Ten presenters shared their projects, which ranged from primary school curricula, prison programming, visual and performing arts, and digital initiatives. I was beyond inspired by all of the incredible people who presented that day, so I jumped at the chance to summarize their contributions here for those who missed it.

View full article. | Posted in on Fri, 03/11/2022 - 10:09am by .
Title: Papyrus in Greek regarding tax issues (3rd ca. BC.)  Currently in the Metropolitan Mueum of Art. https://www.metmuseum.org/art/collection/search/251788 Source: Wikipedia Commons https://commons.wikimedia.org/wiki/File:Papyrus_in_Greek_regarding_tax

(publishing on behalf of Thea Sommerschield, a Marie Curie fellow at Ca’ Foscari University of Venice and Fellow at Harvard’s CHS)

View full article. | Posted in Classics in the News on Thu, 03/10/2022 - 11:48am by .

Res Difficiles: A Conference on Challenges and Pathways for Addressing Inequity in Classics 

When: May 20, 2022 , 9:00am - 4:00pm 

Where: Live-streamed via Zoom [Registration now open]

Classical Studies at Boston University and Classics, BU Center for the Humanities, Philosophy, & Religious Studies at the University of Mary Washington present Res Difficiles: A Conference On Challenges and Pathways for Addressing Inequity In Classics. [Res Difficiles 3: Difficult Conversations in Classics].

Dr. Kelly Nguyen (Stanford University) will deliver the keynote address.

The event will be live-streamed via Zoom, and will be live-captioned. Participants/viewers may live-tweet the event on the hashtag #ResDiff3.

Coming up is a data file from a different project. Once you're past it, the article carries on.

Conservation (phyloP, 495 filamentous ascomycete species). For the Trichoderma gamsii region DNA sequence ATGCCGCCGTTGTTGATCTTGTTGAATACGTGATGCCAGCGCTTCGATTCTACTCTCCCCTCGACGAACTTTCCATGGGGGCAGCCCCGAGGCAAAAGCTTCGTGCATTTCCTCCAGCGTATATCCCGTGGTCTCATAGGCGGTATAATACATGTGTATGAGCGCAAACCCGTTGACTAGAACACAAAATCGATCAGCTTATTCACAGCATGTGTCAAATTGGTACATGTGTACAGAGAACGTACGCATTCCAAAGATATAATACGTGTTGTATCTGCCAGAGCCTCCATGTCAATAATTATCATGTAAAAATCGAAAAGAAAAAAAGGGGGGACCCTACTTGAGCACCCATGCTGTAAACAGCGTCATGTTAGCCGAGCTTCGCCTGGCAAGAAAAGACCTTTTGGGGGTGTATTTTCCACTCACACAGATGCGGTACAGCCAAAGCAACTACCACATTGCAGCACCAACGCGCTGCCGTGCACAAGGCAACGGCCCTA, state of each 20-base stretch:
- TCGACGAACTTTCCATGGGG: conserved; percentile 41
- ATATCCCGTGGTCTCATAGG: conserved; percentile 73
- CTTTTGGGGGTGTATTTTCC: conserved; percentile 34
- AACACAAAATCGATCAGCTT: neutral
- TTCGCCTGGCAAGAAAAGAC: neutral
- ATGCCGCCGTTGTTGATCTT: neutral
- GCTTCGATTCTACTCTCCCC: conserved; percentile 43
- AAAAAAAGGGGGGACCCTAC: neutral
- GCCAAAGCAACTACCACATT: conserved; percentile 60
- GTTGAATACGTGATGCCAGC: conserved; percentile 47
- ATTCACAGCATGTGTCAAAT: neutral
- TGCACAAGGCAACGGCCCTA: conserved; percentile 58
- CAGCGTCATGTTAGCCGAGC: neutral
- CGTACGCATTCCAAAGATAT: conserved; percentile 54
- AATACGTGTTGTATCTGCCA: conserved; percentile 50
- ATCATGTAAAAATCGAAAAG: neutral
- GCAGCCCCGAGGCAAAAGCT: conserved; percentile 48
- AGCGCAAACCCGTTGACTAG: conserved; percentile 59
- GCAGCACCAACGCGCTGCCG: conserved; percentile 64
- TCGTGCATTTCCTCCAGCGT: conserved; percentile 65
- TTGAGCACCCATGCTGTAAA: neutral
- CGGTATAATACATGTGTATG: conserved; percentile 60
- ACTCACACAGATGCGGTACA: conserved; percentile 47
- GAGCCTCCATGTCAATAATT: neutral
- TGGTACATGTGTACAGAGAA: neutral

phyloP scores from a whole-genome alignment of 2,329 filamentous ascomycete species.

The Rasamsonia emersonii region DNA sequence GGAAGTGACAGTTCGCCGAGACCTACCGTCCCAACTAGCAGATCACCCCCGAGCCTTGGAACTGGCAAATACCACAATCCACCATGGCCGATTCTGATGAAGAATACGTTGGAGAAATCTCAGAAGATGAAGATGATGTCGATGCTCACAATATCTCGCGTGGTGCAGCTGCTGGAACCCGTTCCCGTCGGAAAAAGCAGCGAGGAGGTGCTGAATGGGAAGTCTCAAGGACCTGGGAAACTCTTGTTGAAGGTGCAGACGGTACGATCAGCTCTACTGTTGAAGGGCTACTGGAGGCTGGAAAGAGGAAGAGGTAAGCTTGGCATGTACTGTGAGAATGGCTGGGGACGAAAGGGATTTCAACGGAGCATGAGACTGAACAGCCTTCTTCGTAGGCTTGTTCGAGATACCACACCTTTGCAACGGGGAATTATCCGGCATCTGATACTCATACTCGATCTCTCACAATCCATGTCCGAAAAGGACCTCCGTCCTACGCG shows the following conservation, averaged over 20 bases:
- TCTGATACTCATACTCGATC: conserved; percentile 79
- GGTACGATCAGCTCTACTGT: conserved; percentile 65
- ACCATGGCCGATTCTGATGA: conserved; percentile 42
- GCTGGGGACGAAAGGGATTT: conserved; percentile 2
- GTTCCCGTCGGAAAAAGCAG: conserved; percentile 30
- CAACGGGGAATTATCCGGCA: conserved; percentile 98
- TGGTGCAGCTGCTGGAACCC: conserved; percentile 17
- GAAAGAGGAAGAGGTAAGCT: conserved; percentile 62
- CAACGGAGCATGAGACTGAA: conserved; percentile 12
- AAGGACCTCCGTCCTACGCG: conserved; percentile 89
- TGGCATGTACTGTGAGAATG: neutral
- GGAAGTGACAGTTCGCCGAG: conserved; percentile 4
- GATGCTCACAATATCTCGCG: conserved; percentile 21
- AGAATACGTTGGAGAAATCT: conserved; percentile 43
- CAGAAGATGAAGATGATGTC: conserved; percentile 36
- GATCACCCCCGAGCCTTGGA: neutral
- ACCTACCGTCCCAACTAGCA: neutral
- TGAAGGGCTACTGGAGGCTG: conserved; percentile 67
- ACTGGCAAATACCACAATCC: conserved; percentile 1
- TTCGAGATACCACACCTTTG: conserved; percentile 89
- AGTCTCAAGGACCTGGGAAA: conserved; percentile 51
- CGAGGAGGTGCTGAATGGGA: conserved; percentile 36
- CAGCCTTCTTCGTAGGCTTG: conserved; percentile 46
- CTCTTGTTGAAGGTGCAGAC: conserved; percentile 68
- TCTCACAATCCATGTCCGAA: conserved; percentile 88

You can find more information about the speakers and sessions here: https://resdifficiles.com/

You can register here

Any questions can be directed to the co-organizers: Hannah Čulík-Baird and Joseph Romero.

View full article. | Posted in Conferences, Lectures, and Meetings on Tue, 03/08/2022 - 12:35pm by .

Dura-Europos: Past, Present, Future - Celebrating the Centennial of Excavations at Dura-Europos

Sponsored by: Yale University’s interdisciplinary ARCHAIA Program for the Study of Ancient and Premodern Cultures and Societies

Dates : March 31, 2022 - April 2, 2022

Where: Hybrid/Virtual [livestream]

Yale University’s interdisciplinary ARCHAIA program is pleased to share news of its upcoming hybrid conference: Dura-Europos: Past, Present, Future. This three-day event (March 31-April 2, 2022) is arranged to celebrate the centennial of excavations on-site at Dura-Europos (Syria). Papers and discussion will explore the town’s regional and long-distance ties in antiquity, 21st-century geopolitical entanglements, and avenues for future research. Registration is free, and online attendance is open to all. 

For information about the papers and presenters, and to register, please see: 

https://campuspress.yale.edu/duraeuropos2022/